Republicans in Utah continue to squander taxpayer monies in an effort to block same sex marriages from being performed while the state of Utah appeals the federal District Court ruling that struck down Utah's bans on gay marriage that in the last analysis have anti-gay animus and religious based hatred as their justification. Today, Utah asked the U.S. Supreme Court to stay the District Court ruling after the 10th Circuit Court of Appeals twice refused to grant a stay. The state's filing can be viewed here. The Salt Lake Tribune has details. Here are story excerpts:
The state of Utah asked the U.S. Supreme Court on Tuesday afternoon to put same-sex marriages in Utah on hold while it appeals a lower court ruling in the 10th Circuit Court of Appeals, saying each marriage that occurs is "an affront" to the state’s and the public’s interest "in being able to define marriage through ordinary democratic channels."In its application, Utah said a stay is warranted because the dispute over U.S. District Court Judge Robert J. Shelby’s Dec. 20 ruling "squarely presents the question that this court expressly left open last term in United States v. Windsor." That is: Do states retain a "historical and essential" authority to define the marital relation? In the Windsor case, the court upheld a state’s authority to make laws regarding marriage, Utah argues.Monte N. Stewart, a Boise attorney and founder of the Marriage Law Foundation, joined the Utah Attorney General’s Office in making the application — the state’s fifth attempt to block same-sex marriage in Utah while it appeals Shelby’s ruling. It also posted a notice Tuesday seeking an outside firm’s help.Attorney James E. Magleby, who with Peggy A. Tomsic represents the three couples that challenged Utah’s ban, criticized the state’s continued push for a stay, particularly given the 10th Circuit Court of Appeals expedited schedule to hear the case."We are disappointed that the state of Utah will spend millions of dollars in taxpayers’ money to attempt to reinstate laws which deny due process and equal protection to all of Utah’s citizens," Magleby said in a statement. "It doesn’t have to be this way."Magleby held out the example of New Jersey Gov. Chris Christie, who this fall declined to appeal a similiar ruling and instead "put a divisive issue in the past."Associate Justice Sonia Sotomayor, who is assigned oversight of cases arising from the 10th Circuit, has given attorneys for the three same-sex couples until 10 a.m. on Friday to file a response to the state’s stay request.Sotomayor may review the application on her own or refer it to the full court. If Sotomayor decides it on her own and declines to grant a stay, the state could then seek an opinion from another justice; by tradition that justice would refer it to the whole court for consideration.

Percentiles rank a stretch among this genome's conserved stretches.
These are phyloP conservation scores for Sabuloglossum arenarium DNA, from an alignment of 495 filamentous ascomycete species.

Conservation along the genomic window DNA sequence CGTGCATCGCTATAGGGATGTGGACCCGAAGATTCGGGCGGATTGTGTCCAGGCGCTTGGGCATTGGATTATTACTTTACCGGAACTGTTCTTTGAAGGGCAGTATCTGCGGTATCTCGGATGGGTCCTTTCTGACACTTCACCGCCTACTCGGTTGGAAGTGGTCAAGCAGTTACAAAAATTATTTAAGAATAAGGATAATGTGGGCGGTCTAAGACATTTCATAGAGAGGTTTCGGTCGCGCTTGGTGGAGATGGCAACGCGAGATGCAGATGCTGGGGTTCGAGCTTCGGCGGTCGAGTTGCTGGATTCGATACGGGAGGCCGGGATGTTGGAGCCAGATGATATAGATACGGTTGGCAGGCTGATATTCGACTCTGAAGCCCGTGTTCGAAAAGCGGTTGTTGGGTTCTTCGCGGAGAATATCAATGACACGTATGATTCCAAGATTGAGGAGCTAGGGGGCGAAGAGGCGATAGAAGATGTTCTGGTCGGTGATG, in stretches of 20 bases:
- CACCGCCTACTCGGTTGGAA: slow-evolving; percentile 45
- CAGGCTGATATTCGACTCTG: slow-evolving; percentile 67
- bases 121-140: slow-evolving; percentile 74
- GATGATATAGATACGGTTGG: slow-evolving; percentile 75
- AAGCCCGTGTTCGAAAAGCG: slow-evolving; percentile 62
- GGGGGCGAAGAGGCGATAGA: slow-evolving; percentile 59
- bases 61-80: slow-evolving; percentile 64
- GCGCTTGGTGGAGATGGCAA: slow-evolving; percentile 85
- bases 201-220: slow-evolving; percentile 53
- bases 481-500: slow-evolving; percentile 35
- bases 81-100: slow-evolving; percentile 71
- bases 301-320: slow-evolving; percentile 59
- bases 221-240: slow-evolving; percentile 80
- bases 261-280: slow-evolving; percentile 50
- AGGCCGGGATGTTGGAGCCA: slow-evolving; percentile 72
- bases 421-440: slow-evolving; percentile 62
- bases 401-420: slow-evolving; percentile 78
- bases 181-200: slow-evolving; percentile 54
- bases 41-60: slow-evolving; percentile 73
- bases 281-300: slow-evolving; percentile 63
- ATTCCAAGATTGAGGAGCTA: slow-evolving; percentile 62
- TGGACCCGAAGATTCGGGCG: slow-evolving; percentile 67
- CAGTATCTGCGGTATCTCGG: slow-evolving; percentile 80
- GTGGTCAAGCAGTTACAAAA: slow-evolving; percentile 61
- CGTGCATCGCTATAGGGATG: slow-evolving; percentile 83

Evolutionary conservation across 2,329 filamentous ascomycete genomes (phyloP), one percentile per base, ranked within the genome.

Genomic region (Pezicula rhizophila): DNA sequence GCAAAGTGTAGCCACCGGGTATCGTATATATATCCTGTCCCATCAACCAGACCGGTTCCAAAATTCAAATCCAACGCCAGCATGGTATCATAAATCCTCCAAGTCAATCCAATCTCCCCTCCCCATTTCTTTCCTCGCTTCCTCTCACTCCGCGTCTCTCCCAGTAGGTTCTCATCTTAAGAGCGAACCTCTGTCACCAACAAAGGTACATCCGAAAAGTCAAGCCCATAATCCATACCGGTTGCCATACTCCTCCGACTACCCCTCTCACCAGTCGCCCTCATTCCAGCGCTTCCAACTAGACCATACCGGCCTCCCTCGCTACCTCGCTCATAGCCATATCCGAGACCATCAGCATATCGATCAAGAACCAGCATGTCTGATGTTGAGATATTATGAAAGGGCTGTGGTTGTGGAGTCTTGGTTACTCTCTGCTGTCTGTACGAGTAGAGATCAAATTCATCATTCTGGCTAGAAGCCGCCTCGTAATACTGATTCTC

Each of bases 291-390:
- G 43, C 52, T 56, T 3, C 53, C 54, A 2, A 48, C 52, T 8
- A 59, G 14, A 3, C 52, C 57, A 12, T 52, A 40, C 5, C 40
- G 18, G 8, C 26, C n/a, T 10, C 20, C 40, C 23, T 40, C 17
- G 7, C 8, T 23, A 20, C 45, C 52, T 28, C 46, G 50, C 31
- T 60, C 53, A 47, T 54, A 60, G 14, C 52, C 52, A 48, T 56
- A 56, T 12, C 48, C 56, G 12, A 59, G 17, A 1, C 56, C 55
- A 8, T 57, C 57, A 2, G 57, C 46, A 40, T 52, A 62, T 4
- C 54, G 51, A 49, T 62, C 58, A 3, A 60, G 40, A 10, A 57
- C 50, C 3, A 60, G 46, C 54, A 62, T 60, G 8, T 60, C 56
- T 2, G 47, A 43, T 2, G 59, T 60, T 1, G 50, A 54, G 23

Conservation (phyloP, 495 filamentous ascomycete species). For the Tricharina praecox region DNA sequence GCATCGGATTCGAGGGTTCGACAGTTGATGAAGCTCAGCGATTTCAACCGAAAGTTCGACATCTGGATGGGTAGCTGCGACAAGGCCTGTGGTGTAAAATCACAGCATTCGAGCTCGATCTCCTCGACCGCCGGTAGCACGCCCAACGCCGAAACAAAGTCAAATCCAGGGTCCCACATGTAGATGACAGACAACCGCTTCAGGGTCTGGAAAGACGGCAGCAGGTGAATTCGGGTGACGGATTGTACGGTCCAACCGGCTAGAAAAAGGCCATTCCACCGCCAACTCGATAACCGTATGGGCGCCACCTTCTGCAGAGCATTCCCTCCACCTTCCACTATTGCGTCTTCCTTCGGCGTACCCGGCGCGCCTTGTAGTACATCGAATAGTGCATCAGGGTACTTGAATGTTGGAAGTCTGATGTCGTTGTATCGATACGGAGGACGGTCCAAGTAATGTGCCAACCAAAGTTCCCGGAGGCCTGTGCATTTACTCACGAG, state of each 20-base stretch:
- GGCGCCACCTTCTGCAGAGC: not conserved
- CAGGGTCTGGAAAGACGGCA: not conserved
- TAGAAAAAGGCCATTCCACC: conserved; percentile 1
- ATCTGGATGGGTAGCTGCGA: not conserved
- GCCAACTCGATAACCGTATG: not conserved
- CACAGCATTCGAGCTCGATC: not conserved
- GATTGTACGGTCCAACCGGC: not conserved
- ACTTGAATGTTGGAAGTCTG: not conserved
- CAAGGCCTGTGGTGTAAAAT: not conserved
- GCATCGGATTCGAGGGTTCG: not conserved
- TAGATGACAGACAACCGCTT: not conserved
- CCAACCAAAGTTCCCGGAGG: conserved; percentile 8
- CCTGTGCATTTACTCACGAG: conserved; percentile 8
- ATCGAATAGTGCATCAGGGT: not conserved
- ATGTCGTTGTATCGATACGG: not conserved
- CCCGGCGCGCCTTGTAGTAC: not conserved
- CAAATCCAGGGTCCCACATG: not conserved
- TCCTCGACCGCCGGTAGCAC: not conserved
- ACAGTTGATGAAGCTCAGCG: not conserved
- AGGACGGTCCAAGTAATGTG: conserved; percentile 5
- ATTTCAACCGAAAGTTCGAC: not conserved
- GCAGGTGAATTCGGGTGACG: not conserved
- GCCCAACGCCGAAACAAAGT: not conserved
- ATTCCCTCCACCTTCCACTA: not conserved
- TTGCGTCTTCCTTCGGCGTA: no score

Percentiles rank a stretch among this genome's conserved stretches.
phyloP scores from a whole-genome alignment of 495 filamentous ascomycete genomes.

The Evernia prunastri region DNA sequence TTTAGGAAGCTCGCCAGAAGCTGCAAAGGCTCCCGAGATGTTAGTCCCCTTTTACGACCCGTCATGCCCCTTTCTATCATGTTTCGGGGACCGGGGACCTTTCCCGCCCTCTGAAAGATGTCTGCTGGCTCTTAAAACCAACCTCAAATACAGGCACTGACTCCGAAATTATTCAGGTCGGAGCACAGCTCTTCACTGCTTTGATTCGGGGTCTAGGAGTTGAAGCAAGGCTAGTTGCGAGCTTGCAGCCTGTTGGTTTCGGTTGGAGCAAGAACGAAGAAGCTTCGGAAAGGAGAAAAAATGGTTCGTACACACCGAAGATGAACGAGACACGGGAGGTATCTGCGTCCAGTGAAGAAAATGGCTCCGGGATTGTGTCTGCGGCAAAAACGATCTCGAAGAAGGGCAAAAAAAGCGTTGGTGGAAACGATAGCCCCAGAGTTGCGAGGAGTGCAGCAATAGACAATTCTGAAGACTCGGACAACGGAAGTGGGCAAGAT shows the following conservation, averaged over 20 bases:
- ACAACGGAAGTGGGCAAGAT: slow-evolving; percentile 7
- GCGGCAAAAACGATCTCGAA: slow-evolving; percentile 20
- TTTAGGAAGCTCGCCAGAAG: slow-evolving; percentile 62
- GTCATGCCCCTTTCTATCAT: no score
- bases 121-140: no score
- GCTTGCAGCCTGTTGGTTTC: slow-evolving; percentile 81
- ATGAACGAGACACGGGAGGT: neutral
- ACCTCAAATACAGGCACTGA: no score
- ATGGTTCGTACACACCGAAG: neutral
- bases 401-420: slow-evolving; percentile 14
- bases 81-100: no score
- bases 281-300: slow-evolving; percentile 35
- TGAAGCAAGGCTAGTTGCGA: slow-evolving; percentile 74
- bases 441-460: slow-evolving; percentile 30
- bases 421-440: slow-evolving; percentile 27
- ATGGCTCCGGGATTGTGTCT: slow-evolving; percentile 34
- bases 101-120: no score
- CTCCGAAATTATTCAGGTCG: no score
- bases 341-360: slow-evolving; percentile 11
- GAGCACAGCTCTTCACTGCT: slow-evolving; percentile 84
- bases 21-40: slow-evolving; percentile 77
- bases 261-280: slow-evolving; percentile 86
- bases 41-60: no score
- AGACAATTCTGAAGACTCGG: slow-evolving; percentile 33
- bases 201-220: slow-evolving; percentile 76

In reviewing a stay request, the court considers four general criteria: likelihood that four justices will find the case meritorious enough to grant certiorari on appeal; whether there is a "fair prospect" a majority would reverse the lower court’s decision; irreparable harm caused if a stay is denied; and, in close calls, relative harms to the applicant, respondent and public interests.
Unlike the Hollingsworth v Perry case, the California Proposition 8 case the court heard last March but later declined to rule on because of standing issues, there are no jurisdictional defects in Utah’s case, the state said.
And Utah's final justification for anti-gay bigotry sounds as if it were written by Tony Perkins or some other hate group leader:
A state that allows same-sex marriage "necessarily loses much of its ability to encourage gender complementarity as the preferred parenting arrangement," the state said. "And it thereby substantially increases the likelihood that any given child will be raised without the everyday influence of his or her biological mother and father — and indeed, without the everyday influence of a father or a mother at all."The state apparently has amnesia in terms of all the unfit heterosexual couples who have children - children who are abused and denied proper health care and other basic needs.